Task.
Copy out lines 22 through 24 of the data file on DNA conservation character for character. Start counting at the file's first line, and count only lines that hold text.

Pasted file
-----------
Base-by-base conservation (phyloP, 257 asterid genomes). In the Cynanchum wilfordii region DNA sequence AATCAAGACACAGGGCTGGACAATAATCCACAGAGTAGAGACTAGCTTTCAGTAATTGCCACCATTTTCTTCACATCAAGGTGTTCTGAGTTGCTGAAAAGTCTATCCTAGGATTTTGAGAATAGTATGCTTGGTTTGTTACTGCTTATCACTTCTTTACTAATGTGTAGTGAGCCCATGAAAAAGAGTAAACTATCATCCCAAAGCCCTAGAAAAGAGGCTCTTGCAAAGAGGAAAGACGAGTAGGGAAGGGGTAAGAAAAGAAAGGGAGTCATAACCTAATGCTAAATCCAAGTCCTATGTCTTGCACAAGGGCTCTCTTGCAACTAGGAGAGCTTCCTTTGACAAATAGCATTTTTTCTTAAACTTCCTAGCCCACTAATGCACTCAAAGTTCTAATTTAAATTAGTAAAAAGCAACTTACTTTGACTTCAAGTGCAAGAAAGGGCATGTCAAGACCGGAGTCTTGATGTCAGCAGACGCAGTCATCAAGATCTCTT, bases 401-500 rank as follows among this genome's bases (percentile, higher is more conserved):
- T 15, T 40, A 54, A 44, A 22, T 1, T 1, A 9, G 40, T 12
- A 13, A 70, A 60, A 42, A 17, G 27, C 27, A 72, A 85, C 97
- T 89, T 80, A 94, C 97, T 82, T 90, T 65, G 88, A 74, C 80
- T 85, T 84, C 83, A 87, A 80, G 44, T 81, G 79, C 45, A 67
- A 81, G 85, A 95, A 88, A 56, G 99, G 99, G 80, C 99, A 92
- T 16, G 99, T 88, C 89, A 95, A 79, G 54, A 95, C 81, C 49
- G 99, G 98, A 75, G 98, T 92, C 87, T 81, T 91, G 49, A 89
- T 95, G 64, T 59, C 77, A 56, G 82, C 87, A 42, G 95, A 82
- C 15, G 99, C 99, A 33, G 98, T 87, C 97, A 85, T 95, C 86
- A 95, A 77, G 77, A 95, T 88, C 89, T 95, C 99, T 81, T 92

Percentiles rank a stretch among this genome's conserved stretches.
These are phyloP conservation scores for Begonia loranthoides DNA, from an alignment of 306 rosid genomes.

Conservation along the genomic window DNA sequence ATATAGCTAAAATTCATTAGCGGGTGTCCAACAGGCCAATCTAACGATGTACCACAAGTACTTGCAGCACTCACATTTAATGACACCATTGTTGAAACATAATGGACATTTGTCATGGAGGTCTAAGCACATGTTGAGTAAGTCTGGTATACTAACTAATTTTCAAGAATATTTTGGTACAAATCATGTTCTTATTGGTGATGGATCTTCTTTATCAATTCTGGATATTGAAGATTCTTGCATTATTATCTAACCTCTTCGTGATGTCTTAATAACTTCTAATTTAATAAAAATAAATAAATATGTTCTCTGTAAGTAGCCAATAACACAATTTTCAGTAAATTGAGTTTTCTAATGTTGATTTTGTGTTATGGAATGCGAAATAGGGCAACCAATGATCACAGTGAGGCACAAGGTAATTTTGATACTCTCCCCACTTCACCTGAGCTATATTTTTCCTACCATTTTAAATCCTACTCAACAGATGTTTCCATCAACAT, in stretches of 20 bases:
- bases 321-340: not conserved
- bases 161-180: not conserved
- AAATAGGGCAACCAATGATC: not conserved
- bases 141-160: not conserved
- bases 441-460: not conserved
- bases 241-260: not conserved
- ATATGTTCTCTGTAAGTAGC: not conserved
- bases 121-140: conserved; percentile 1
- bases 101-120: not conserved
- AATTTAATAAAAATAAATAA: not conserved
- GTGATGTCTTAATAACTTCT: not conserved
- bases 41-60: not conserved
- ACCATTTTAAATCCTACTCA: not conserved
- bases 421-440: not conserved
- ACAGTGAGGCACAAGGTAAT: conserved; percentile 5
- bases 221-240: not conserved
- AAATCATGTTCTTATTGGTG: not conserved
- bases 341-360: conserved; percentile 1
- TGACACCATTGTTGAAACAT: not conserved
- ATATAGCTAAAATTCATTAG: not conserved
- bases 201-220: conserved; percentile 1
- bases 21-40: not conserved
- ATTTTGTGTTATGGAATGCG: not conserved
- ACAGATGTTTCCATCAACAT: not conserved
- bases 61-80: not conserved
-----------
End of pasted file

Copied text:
- bases 121-140: conserved; percentile 1
- bases 101-120: not conserved
- AATTTAATAAAAATAAATAA: not conserved